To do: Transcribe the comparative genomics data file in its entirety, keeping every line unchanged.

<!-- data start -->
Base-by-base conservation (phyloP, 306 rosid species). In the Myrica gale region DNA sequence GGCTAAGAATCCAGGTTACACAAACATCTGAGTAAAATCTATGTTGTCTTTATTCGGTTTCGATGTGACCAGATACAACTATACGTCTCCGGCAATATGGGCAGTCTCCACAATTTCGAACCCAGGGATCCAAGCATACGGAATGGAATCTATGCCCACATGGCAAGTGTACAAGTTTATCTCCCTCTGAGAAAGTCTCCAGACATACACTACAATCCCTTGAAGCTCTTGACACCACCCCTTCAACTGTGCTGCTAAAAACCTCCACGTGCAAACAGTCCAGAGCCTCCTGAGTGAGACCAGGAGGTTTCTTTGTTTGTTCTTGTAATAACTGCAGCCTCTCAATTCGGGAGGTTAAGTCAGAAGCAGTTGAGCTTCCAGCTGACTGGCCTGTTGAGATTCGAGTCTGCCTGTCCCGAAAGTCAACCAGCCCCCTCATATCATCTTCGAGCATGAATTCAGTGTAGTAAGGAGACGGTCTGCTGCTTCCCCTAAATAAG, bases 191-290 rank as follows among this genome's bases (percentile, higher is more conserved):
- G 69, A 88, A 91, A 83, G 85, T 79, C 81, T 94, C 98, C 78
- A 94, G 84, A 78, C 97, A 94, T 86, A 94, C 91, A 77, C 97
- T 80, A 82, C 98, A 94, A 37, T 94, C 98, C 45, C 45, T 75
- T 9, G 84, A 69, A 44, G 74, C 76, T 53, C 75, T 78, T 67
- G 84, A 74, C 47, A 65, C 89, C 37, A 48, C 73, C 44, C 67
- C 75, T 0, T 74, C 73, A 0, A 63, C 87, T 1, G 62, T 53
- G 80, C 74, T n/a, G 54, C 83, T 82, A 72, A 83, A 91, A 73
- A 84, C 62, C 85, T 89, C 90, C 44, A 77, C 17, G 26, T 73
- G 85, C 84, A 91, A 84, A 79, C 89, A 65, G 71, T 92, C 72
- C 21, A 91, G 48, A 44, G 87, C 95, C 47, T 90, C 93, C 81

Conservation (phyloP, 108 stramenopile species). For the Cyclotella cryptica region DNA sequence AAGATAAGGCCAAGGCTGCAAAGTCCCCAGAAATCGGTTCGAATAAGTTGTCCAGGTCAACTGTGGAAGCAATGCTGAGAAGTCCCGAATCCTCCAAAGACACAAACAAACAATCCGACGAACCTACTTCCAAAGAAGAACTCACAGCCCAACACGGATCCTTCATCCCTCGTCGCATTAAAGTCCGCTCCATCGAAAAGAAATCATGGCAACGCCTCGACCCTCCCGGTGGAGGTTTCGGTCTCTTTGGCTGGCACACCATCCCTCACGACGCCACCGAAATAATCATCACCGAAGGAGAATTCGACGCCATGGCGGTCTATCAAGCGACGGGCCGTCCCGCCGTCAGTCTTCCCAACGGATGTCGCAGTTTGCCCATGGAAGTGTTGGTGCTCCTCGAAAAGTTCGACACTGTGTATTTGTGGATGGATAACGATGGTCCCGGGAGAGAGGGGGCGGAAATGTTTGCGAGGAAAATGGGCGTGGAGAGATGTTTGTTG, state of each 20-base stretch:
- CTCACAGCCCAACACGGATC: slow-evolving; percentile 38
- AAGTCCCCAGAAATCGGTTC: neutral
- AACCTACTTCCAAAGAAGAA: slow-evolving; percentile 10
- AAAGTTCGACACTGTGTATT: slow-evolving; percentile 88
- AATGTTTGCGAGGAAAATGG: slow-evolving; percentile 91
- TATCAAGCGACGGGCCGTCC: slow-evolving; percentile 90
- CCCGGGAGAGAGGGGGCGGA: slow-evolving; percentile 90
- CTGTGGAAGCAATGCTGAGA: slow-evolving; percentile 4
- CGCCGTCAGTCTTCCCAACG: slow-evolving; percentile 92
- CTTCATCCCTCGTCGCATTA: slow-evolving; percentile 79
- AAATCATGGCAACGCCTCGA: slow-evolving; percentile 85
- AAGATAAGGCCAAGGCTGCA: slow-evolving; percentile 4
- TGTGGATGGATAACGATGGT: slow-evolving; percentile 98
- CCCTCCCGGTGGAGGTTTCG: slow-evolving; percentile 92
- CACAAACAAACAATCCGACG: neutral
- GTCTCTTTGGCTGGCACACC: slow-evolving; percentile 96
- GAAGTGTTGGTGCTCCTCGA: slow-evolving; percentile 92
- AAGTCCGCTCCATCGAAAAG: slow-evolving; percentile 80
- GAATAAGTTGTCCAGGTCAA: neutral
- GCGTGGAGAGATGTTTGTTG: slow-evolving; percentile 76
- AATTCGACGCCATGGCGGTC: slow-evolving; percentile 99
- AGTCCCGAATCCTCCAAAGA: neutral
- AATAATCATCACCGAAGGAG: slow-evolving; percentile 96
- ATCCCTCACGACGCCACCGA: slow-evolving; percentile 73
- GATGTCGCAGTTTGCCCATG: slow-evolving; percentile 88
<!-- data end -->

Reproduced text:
Base-by-base conservation (phyloP, 306 rosid species). In the Myrica gale region DNA sequence GGCTAAGAATCCAGGTTACACAAACATCTGAGTAAAATCTATGTTGTCTTTATTCGGTTTCGATGTGACCAGATACAACTATACGTCTCCGGCAATATGGGCAGTCTCCACAATTTCGAACCCAGGGATCCAAGCATACGGAATGGAATCTATGCCCACATGGCAAGTGTACAAGTTTATCTCCCTCTGAGAAAGTCTCCAGACATACACTACAATCCCTTGAAGCTCTTGACACCACCCCTTCAACTGTGCTGCTAAAAACCTCCACGTGCAAACAGTCCAGAGCCTCCTGAGTGAGACCAGGAGGTTTCTTTGTTTGTTCTTGTAATAACTGCAGCCTCTCAATTCGGGAGGTTAAGTCAGAAGCAGTTGAGCTTCCAGCTGACTGGCCTGTTGAGATTCGAGTCTGCCTGTCCCGAAAGTCAACCAGCCCCCTCATATCATCTTCGAGCATGAATTCAGTGTAGTAAGGAGACGGTCTGCTGCTTCCCCTAAATAAG, bases 191-290 rank as follows among this genome's bases (percentile, higher is more conserved):
- G 69, A 88, A 91, A 83, G 85, T 79, C 81, T 94, C 98, C 78
- A 94, G 84, A 78, C 97, A 94, T 86, A 94, C 91, A 77, C 97
- T 80, A 82, C 98, A 94, A 37, T 94, C 98, C 45, C 45, T 75
- T 9, G 84, A 69, A 44, G 74, C 76, T 53, C 75, T 78, T 67
- G 84, A 74, C 47, A 65, C 89, C 37, A 48, C 73, C 44, C 67
- C 75, T 0, T 74, C 73, A 0, A 63, C 87, T 1, G 62, T 53
- G 80, C 74, T n/a, G 54, C 83, T 82, A 72, A 83, A 91, A 73
- A 84, C 62, C 85, T 89, C 90, C 44, A 77, C 17, G 26, T 73
- G 85, C 84, A 91, A 84, A 79, C 89, A 65, G 71, T 92, C 72
- C 21, A 91, G 48, A 44, G 87, C 95, C 47, T 90, C 93, C 81

Conservation (phyloP, 108 stramenopile species). For the Cyclotella cryptica region DNA sequence AAGATAAGGCCAAGGCTGCAAAGTCCCCAGAAATCGGTTCGAATAAGTTGTCCAGGTCAACTGTGGAAGCAATGCTGAGAAGTCCCGAATCCTCCAAAGACACAAACAAACAATCCGACGAACCTACTTCCAAAGAAGAACTCACAGCCCAACACGGATCCTTCATCCCTCGTCGCATTAAAGTCCGCTCCATCGAAAAGAAATCATGGCAACGCCTCGACCCTCCCGGTGGAGGTTTCGGTCTCTTTGGCTGGCACACCATCCCTCACGACGCCACCGAAATAATCATCACCGAAGGAGAATTCGACGCCATGGCGGTCTATCAAGCGACGGGCCGTCCCGCCGTCAGTCTTCCCAACGGATGTCGCAGTTTGCCCATGGAAGTGTTGGTGCTCCTCGAAAAGTTCGACACTGTGTATTTGTGGATGGATAACGATGGTCCCGGGAGAGAGGGGGCGGAAATGTTTGCGAGGAAAATGGGCGTGGAGAGATGTTTGTTG, state of each 20-base stretch:
- CTCACAGCCCAACACGGATC: slow-evolving; percentile 38
- AAGTCCCCAGAAATCGGTTC: neutral
- AACCTACTTCCAAAGAAGAA: slow-evolving; percentile 10
- AAAGTTCGACACTGTGTATT: slow-evolving; percentile 88
- AATGTTTGCGAGGAAAATGG: slow-evolving; percentile 91
- TATCAAGCGACGGGCCGTCC: slow-evolving; percentile 90
- CCCGGGAGAGAGGGGGCGGA: slow-evolving; percentile 90
- CTGTGGAAGCAATGCTGAGA: slow-evolving; percentile 4
- CGCCGTCAGTCTTCCCAACG: slow-evolving; percentile 92
- CTTCATCCCTCGTCGCATTA: slow-evolving; percentile 79
- AAATCATGGCAACGCCTCGA: slow-evolving; percentile 85
- AAGATAAGGCCAAGGCTGCA: slow-evolving; percentile 4
- TGTGGATGGATAACGATGGT: slow-evolving; percentile 98
- CCCTCCCGGTGGAGGTTTCG: slow-evolving; percentile 92
- CACAAACAAACAATCCGACG: neutral
- GTCTCTTTGGCTGGCACACC: slow-evolving; percentile 96
- GAAGTGTTGGTGCTCCTCGA: slow-evolving; percentile 92
- AAGTCCGCTCCATCGAAAAG: slow-evolving; percentile 80
- GAATAAGTTGTCCAGGTCAA: neutral
- GCGTGGAGAGATGTTTGTTG: slow-evolving; percentile 76
- AATTCGACGCCATGGCGGTC: slow-evolving; percentile 99
- AGTCCCGAATCCTCCAAAGA: neutral
- AATAATCATCACCGAAGGAG: slow-evolving; percentile 96
- ATCCCTCACGACGCCACCGA: slow-evolving; percentile 73
- GATGTCGCAGTTTGCCCATG: slow-evolving; percentile 88